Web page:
The DACport LX delivers an articulate, natural rendering of just about everything I play with it - highly resolving with very realistic transients, creating a very believable ambiance. I'm convinced that it's impossible to have good imaging in the absence of all the micro-details that reside at low signal levels - the small echoes and reflections that define the space in which the voices and instruments reside.  The DACport delivers these details in a way that's very believable, for lack of a better word.  A pitch-black noise floor is also necessary to render voices and instruments with good separation and presence, and the DACport LX delivers in this regard, as well.  It's analytical, yes, but never harsh or etched in the highs, not in the least bit fatiguing, yet not too smooth, either - a trait that I know some people like, especially those who are into tube gear, but which I don't.  In that sense, I suppose you could say the DACport LX is somewhat unforgiving of poor recordings, but that's what I prefer. You have to listen to other DACs side-by-side with the DACport LX, to realize just how much it's NOT doing to the music!  Lastly, it's wonderfully uncolored - very neutral and transparent in every way - while offering lots of control and detail in the bass.  I think the LX would be appealing to anyone who loves Jan Meier's amps and DACs - where uninhibited  transparency is the goal.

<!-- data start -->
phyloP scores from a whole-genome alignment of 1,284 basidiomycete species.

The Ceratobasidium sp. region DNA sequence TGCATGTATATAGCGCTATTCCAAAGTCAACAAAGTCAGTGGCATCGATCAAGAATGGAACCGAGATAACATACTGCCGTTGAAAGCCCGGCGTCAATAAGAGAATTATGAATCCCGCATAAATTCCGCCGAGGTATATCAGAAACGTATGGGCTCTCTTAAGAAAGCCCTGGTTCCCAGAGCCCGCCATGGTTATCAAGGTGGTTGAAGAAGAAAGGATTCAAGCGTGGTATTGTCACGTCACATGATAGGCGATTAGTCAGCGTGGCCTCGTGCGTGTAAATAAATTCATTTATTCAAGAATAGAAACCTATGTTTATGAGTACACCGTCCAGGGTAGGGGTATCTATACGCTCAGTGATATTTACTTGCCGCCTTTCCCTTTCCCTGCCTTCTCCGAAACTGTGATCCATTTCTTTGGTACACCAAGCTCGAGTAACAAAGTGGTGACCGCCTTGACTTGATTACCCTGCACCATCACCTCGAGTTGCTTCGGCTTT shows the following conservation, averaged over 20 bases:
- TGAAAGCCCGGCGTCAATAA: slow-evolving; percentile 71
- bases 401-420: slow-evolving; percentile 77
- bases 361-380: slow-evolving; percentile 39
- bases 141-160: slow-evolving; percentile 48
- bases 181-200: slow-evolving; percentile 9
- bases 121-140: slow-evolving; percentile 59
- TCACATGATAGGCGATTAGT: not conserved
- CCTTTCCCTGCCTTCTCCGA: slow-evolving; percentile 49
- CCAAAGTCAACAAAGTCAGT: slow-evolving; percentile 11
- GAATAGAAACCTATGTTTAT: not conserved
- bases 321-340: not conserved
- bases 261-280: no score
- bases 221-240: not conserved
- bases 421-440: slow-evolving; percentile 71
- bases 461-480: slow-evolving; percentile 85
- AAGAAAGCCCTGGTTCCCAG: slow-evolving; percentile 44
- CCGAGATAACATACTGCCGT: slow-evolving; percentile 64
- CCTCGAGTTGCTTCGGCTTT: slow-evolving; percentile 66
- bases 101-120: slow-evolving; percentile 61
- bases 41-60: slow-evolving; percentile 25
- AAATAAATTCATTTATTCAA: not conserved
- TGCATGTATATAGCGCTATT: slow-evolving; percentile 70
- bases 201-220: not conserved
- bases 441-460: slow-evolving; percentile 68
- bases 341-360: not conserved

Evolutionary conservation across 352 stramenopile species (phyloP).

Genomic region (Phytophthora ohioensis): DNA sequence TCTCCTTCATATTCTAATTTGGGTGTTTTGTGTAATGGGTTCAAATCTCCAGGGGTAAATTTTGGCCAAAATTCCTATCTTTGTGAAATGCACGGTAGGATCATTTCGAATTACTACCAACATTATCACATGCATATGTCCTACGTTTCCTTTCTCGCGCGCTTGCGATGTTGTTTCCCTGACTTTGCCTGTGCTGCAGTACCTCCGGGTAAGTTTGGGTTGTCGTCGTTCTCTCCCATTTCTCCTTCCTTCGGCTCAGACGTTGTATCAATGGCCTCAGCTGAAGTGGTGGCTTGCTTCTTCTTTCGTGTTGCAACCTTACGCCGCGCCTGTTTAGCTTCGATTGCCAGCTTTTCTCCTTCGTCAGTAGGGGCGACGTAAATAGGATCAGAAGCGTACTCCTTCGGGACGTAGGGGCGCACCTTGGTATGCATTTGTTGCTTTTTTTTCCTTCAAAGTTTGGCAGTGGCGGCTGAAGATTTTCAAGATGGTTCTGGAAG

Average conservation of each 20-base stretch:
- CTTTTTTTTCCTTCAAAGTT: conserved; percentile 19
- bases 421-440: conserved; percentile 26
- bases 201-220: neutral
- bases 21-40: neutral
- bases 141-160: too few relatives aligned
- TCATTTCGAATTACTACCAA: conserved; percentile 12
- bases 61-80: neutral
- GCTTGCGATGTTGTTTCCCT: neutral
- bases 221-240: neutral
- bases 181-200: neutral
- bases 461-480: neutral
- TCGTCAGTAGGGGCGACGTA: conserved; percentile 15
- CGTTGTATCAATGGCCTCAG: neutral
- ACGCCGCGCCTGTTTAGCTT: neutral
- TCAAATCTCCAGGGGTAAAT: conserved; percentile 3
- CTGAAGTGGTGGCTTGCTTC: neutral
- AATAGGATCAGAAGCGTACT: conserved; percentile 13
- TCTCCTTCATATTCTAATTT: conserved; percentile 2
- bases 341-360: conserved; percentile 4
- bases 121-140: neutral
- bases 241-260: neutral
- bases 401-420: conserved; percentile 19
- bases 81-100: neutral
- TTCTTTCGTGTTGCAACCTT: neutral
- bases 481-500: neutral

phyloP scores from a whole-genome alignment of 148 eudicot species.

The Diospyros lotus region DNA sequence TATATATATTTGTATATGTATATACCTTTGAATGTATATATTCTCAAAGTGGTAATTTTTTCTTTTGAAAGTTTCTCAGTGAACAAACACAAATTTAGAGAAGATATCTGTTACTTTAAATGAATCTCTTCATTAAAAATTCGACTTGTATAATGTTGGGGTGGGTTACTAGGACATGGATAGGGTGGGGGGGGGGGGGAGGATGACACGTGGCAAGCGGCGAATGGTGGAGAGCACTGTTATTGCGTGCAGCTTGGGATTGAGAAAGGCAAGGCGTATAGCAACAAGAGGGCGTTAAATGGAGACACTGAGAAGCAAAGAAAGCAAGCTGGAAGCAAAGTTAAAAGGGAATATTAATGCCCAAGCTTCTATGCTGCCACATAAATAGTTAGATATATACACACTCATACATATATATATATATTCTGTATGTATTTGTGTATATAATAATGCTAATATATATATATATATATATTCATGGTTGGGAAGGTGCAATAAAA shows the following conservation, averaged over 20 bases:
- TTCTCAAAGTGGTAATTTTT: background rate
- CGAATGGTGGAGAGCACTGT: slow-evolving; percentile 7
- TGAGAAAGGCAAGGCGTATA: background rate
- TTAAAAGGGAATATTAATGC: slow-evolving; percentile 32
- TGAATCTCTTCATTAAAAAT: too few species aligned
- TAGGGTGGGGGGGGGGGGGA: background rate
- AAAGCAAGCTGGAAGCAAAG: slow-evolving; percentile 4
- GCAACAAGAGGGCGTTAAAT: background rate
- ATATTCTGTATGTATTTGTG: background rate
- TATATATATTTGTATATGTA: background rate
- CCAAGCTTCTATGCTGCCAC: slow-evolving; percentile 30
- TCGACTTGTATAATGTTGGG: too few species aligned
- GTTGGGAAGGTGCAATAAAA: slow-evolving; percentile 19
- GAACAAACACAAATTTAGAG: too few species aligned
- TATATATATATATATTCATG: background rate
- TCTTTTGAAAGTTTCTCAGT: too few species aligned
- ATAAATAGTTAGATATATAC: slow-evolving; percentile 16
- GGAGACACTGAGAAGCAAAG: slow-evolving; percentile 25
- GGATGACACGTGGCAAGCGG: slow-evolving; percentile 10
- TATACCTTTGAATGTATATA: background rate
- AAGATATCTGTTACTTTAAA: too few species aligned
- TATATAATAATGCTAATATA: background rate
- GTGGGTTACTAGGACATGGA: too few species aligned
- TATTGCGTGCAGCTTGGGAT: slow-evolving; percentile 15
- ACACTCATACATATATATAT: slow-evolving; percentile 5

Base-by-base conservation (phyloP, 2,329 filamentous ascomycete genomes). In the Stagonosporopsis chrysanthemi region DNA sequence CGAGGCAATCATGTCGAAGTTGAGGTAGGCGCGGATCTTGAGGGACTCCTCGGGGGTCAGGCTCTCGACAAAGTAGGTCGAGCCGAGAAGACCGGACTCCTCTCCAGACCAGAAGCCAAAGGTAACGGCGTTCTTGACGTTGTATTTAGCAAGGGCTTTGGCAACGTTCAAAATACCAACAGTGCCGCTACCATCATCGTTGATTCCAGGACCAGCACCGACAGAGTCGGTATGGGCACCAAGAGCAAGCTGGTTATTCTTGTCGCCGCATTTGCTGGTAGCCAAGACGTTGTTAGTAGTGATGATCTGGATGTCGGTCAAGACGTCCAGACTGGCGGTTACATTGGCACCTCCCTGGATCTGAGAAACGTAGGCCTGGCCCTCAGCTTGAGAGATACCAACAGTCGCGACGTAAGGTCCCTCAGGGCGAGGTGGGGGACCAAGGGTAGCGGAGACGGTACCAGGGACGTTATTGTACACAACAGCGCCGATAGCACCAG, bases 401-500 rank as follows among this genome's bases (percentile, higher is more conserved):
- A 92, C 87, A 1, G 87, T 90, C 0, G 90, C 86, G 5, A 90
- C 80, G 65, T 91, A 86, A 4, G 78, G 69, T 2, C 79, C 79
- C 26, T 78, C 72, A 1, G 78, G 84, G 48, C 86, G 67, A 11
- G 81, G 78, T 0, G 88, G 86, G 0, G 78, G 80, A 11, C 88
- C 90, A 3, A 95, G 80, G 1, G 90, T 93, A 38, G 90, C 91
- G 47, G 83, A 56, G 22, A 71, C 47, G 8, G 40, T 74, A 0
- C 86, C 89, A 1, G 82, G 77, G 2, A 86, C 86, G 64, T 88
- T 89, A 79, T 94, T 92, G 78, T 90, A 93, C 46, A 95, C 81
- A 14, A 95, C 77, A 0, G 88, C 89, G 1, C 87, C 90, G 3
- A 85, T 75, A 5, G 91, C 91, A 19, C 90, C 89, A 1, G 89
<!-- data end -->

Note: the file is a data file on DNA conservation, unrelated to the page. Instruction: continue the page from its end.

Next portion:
Edit (applied a few hours later):  I neglected to add that with the DACport LX, I'm able to listen at much lower volume levels than with other sources, yet still feel as if I'm hearing everything I could want to hear, across the entire frequency spectrum - with no loss of detail or any other desirable trait.  I'm fascinated by this, because with the iBasso DB2, for example, I feel compelled to turn up the volume to levels higher than 85.0 dB, before I can begin hearing everything a track has to offer.  The DB2 just sounds its best to me at levels that could cause hearing damage.   I think I'm onto something here, and having made this observation, from now on, I plan to use listening at low volume levels as a final test of overall quality in any given chain I find myself auditioning. 

 

 

 

Next up, my second favorite of the three DACs - the JDS Labs Objective DAC

 

 

To my ears, with the equipment chain described, the JDS Labs Objective DAC is difficult to distinguish from the CEntrance DACport LX, with most tracks, most of the time.  There are a lot of little differences, but they are subtle.  The two DACs have a lot in common, but where the DACport LX is never harsh or etched in the highs and never fatiguing, the highly resolving, otherwise very neutral and transparent Objective DAC throws little fits from time to time that are very annoying. This momentary aberrant behavior seems to occur whenever there's a particularly loud high frequency signal during an instant of high-complexity, where the DAC has a lot of work to do to sort everything out.  It's as if the ODAC just gives up, momentarily, and renders those instantaneous high frequencies like two blocks of styrofoam being rubbed together - to produce a very short in duration, but very loud distortion of information that the LX and the PB2 have no difficulty rendering cleanly.